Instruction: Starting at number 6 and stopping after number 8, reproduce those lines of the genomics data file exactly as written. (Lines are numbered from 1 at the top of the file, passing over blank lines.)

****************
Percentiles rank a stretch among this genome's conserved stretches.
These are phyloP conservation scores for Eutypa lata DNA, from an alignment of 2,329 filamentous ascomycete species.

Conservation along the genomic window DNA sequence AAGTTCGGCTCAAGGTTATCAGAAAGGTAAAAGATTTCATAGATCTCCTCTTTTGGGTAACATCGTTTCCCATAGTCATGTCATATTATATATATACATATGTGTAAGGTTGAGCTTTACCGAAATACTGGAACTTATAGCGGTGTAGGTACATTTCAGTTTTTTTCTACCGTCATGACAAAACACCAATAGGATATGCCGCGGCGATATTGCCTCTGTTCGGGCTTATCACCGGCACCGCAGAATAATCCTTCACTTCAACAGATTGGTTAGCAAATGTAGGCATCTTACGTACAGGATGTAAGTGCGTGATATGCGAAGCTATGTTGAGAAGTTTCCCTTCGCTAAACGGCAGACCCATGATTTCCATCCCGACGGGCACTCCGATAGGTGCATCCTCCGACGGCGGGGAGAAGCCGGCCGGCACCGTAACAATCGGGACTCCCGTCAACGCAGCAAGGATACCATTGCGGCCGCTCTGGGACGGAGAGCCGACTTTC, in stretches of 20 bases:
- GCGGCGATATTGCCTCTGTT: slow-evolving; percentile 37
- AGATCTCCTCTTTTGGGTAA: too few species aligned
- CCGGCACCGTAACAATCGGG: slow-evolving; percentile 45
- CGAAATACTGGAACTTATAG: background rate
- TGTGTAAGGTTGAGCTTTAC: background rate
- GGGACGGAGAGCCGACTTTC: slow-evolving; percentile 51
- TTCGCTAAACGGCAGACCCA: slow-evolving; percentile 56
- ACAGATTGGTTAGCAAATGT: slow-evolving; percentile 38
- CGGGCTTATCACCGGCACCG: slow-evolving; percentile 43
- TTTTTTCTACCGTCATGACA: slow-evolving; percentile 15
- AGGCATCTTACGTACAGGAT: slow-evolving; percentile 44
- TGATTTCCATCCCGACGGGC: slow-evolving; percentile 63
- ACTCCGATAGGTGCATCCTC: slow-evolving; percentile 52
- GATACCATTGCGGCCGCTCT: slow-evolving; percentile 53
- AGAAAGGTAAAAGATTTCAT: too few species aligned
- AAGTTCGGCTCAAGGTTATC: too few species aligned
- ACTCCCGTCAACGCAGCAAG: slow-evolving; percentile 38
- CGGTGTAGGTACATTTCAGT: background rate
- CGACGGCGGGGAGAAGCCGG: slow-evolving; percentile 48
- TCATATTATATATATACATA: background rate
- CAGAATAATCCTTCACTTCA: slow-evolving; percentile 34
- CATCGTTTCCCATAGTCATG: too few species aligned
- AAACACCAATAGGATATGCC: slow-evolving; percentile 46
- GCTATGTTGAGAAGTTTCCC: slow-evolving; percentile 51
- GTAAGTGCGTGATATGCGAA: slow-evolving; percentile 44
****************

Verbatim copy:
- CCGGCACCGTAACAATCGGG: slow-evolving; percentile 45
- CGAAATACTGGAACTTATAG: background rate
- TGTGTAAGGTTGAGCTTTAC: background rate